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Tuesday, April 16, 2013

"The Most Important Room in the World"

The unveiling of the restored UN Security Council Chamber, what's called "the most important room in the world," happened earlier this evening. Below are some photos I took and some brief explanation of the original project and the ceremony.

UN Security Council Chamber

The room, situated within the United Nations Conference Building, was presented to the UN as a gift from Norway in 1952. It was designed by architect Arnstein Arneberg, though most of one's attention is drawn to Per Krohg's mural that graces the east wall and serves as a backdrop for the members seated at the circular table.

UN Security Council Chamber

Arneberg designed the room to embody the Norwegian art and culture of the time, though he also wanted a "character so neutral that it could withstand the test of time." While hardly timeless, the combination of modern architecture, a figurative mural, modern furnishings, and richly patterned wallpaper is a successful one that manages to exude calm and respect.

UN Security Council Chamber

One detail pointed out both in the informative pamphlet and during the Norweigan Minister of Foreign Affairs' address is how the ashtrays (next to the microphones on the circular table, above) have been exchanged for data outlets; the detail is the same but the function under the black cover conveys the changes that have taken place in the last 60 years, or more accurately the last decade.

UN Security Council Chamber

UN Secretary-General Ban Ki-moon (below) addressed the packed house, saying (I think rather nicely and accurately) that "the room speaks to us in a language of dignity." Espen Barth Eide, the Norweigan Minister of Foreign Affairs, said later that the room is "an inspiring space for carrying out the UN's core tenets of peace and security."

UN Security Council Chamber

Overlooking the circular table and large mural are about 20 rows of seats, half of them fixed red seats (the same as the ones flanking the circular table, visible in the second and second-to-last photos) and half of them folding green seats (below). In this upper section of the space the Damask wallpaper designed by Norway's Else Poulsson has a really strong presence. The original wallpaper was removed and remade as part of the restoration; one piece of the old wallpaper was made into a tie and given to Ban Ki-moon as a gift.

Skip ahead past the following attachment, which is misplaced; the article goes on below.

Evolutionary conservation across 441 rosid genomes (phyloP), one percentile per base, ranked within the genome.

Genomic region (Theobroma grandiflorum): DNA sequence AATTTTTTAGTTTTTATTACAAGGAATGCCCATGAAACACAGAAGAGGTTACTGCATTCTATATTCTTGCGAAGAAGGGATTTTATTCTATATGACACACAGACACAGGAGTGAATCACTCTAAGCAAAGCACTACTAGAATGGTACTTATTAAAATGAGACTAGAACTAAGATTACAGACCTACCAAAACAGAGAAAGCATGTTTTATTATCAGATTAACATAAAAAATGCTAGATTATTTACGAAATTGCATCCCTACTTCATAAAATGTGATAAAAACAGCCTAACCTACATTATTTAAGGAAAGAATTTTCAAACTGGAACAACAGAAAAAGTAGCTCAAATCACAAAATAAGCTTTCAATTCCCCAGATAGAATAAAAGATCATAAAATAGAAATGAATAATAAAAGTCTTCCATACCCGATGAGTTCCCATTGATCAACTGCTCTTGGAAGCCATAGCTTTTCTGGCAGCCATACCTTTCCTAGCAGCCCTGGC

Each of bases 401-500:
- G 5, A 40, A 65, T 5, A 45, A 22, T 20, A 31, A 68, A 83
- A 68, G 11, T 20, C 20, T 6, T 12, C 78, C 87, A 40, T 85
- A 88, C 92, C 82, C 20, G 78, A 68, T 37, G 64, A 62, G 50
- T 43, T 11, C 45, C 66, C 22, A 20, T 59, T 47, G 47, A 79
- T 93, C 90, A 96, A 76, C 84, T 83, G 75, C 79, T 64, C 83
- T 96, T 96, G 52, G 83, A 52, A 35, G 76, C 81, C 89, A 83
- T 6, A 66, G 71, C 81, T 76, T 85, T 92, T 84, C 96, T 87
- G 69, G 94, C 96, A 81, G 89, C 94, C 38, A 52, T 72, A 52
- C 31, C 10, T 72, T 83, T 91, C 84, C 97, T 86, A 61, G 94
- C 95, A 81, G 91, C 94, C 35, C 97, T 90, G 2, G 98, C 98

UN Security Council Chamber

This last view of the UN Security Council Chamber shows the seats that flank the circular table. For some reason the photo does not capture the greenness of the wallpaper, but I think it reveals how the furnishings and materials manage to work together, even as the combination of modern, marble, and regular pattern blends some usually irreconcilable design features.

UN Security Council Chamber

After the ceremony there were some drinks in the North Delegate's Lounge (below). I'm including this photo because it shows how many people turned out for the unveiling, and because of the view of the residential towers in Long Island City, Queens, thankfully filtered by some decorative hangings in front of the glass.

UN Security Council Chamber

7 comments:

  1. I loved the interior architecture of this public building. It SobirĂ¡ classic and elegant.

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  2. Actually I never saw this before even on television,...Nice interior very artistic it showcase the elegant of the place. Very Nice

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  3. In the old photos, there is a rectangular table in between the horseshoe table with people furiously working. That has been removed in the renovated chamber. Why?

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  4. I, too, am interested in the significance of the UN Security Council Chamber table and chairs. In all the descriptions of the Chambers and restoration, nothing is written of the genesis of the design of the table and chairs. Who designed them ?

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  5. I heard, some initials were carved on the table. Were those removed during the restoration project or can they still be seen as "remembrance"?

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    1. I don't remember hearing anything about that, but I'd hope that the carving were kept.

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